|M.Sc Student||Izicsohn Menny|
|Subject||Adapting the Kindergarten Environment for Learning through|
|Department||Department of Architecture and Town Planning||Supervisor||Ms. Rachel Sebba|
|Full Thesis text - in Hebrew|
A document of the Israel Academy of Sciences (2007), determines how education in kindergartens should be conducted in the coming years. The emerging core curriculum under the influence of the above document for kindergarten focuses on formal learning at the expense of free play.
This study aims to contribute to the development of environments that encourage the child to explore and discover while playing, to help him/her understand the rules of the environment and promote the process of learning readiness required by the core curriculum. The research was intended to bridge between the play theory and theories of active learning, to allow learning without compromising the play experience and the time devoted to playing. .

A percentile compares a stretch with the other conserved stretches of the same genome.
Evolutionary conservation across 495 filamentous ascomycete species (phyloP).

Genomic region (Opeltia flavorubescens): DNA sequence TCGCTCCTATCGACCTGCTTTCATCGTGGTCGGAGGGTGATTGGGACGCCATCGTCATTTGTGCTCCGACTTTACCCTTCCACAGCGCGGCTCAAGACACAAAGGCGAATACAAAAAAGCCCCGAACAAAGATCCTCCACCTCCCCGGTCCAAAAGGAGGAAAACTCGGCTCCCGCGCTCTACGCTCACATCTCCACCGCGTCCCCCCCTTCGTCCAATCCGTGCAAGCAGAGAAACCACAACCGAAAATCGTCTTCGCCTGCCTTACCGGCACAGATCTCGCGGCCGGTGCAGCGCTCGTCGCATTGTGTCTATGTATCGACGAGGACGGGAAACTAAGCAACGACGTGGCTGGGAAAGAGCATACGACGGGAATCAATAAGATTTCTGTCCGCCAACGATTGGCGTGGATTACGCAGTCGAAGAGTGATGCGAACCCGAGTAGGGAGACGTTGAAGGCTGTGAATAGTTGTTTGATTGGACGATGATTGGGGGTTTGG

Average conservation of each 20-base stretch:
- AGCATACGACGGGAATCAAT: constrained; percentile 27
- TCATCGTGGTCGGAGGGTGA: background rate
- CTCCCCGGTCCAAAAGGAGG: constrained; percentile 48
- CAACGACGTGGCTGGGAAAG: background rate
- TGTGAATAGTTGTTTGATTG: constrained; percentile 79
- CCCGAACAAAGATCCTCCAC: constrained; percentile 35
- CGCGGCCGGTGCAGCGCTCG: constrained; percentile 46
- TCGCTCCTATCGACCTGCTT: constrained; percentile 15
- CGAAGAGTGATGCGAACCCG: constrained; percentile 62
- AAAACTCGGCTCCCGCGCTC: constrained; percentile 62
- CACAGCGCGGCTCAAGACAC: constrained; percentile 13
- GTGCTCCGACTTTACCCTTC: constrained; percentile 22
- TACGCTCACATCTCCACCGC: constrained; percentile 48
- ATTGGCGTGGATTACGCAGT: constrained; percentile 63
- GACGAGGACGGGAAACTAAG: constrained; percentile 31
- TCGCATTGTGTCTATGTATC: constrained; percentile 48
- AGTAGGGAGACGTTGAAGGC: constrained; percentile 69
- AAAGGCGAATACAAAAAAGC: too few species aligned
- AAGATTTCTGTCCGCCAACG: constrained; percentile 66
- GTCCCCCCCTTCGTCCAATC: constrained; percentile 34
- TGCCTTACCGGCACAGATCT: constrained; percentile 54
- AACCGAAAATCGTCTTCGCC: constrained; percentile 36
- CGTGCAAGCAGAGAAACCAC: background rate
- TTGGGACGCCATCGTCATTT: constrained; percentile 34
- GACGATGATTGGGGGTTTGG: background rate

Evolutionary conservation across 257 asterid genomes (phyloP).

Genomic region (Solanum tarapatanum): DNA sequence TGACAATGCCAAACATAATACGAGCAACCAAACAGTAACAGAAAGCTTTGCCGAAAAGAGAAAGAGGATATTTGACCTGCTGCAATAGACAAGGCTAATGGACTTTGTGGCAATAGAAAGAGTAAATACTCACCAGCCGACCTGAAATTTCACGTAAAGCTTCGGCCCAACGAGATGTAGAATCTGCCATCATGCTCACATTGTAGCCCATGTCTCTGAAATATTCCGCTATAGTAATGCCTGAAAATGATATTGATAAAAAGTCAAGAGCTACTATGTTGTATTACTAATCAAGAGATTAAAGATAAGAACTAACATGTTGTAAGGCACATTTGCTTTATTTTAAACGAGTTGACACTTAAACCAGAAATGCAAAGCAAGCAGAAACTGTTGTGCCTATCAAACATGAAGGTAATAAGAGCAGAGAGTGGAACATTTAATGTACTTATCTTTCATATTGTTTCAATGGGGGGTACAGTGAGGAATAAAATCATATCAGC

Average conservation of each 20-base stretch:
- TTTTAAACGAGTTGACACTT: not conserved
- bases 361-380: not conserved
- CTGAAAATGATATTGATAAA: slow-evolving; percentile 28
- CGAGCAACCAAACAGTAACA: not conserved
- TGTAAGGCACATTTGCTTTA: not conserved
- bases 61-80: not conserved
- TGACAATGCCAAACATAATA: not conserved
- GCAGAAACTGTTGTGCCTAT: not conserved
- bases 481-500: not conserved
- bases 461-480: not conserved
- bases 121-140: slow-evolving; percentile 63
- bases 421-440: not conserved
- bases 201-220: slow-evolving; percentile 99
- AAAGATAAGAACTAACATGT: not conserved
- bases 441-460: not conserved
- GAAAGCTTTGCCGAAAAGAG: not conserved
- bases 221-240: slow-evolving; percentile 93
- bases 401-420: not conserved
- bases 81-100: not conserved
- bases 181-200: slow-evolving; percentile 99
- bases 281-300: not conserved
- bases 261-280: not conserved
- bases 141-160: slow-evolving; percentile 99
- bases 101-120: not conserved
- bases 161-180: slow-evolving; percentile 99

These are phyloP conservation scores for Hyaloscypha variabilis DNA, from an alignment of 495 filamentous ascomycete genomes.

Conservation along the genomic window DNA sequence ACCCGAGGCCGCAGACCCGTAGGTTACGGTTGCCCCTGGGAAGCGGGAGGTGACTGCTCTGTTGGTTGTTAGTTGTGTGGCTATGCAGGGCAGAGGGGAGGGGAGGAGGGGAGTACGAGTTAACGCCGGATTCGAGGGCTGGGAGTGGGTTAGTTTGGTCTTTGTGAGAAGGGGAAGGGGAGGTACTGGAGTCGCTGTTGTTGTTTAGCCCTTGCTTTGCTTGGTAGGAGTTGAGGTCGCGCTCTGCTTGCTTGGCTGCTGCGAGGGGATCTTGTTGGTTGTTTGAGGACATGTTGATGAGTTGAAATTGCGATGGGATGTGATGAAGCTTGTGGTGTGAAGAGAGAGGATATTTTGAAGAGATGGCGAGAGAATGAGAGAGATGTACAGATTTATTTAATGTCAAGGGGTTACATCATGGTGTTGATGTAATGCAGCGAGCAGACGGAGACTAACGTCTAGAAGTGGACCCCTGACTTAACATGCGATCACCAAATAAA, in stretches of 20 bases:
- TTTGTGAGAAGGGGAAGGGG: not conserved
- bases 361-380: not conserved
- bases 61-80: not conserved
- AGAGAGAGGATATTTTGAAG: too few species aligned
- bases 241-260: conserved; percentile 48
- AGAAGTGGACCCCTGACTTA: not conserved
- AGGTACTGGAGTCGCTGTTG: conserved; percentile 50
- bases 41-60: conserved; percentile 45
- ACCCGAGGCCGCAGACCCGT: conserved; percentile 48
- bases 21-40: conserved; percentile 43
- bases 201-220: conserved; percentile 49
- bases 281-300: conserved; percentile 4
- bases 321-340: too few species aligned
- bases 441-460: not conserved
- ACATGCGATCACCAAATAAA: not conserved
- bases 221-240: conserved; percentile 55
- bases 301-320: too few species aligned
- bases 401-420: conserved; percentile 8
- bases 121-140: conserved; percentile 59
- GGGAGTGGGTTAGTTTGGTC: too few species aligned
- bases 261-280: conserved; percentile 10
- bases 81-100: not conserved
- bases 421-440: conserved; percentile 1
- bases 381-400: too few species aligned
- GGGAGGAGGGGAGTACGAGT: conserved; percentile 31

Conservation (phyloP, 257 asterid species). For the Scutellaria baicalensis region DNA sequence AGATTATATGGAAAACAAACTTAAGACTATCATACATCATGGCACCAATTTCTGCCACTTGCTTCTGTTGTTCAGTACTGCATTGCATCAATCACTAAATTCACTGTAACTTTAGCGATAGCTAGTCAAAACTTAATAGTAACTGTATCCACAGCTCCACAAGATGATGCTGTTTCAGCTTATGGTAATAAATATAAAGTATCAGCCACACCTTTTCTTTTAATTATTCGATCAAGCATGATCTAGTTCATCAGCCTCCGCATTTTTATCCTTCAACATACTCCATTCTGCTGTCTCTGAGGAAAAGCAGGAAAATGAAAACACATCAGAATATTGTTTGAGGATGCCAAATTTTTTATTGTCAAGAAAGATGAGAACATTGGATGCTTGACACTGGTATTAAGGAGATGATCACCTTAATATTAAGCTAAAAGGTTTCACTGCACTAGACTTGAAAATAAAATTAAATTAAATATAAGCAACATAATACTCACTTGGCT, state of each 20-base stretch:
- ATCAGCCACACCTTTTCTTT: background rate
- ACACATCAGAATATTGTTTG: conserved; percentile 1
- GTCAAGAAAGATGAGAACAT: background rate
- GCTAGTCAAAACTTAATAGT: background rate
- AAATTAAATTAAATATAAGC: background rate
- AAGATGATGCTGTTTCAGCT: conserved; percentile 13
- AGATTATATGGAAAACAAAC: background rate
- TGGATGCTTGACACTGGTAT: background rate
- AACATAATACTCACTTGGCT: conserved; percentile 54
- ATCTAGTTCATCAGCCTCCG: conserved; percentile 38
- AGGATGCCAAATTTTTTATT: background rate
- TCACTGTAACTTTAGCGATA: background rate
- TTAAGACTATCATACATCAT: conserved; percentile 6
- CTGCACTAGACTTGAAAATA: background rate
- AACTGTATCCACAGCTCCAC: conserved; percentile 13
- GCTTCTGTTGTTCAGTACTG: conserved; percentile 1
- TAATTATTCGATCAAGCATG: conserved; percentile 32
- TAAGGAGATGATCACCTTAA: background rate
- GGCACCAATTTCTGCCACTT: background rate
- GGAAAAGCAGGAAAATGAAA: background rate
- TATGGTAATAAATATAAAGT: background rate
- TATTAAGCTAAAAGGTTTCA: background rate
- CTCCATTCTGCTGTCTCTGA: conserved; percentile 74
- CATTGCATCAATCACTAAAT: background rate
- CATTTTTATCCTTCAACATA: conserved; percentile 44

The study focused on designing the playing environment in the kindergarten, in a way that allows promoting the learning goals posed by the new core curriculum of the Ministry of Education for preschool children.
The study assumed that it is possible to describe the environment through mathematics, and that such a description will help children to manipulate objects during the playing activity and to understand better both the environment and mathematics.
The research was conducted by observations, intervention and documentation of the play in the blocks corner before and after the intervention.
Documentation of the first phase in each observation (in three kindergartens), demonstrated the characteristics of the spontaneous play before the intervention. The intervention was made by introducing pages with drawings of blocks placed in various combinations. Documentation of the second phase (in two kindergartens) demonstrated the effect of these pages on the characteristics of the constructions built by the children and on the discourse that has developed between them. Generally, free observations were carried out at the blocks corner on 60 children (about 20 in each kindergarten).
The study found that the talks between the children changed after the inclusion of the reference pages: during conversations at this stage they referred to the blocks' shapes, to their geometric properties and to the various combinations of the blocks' shapes .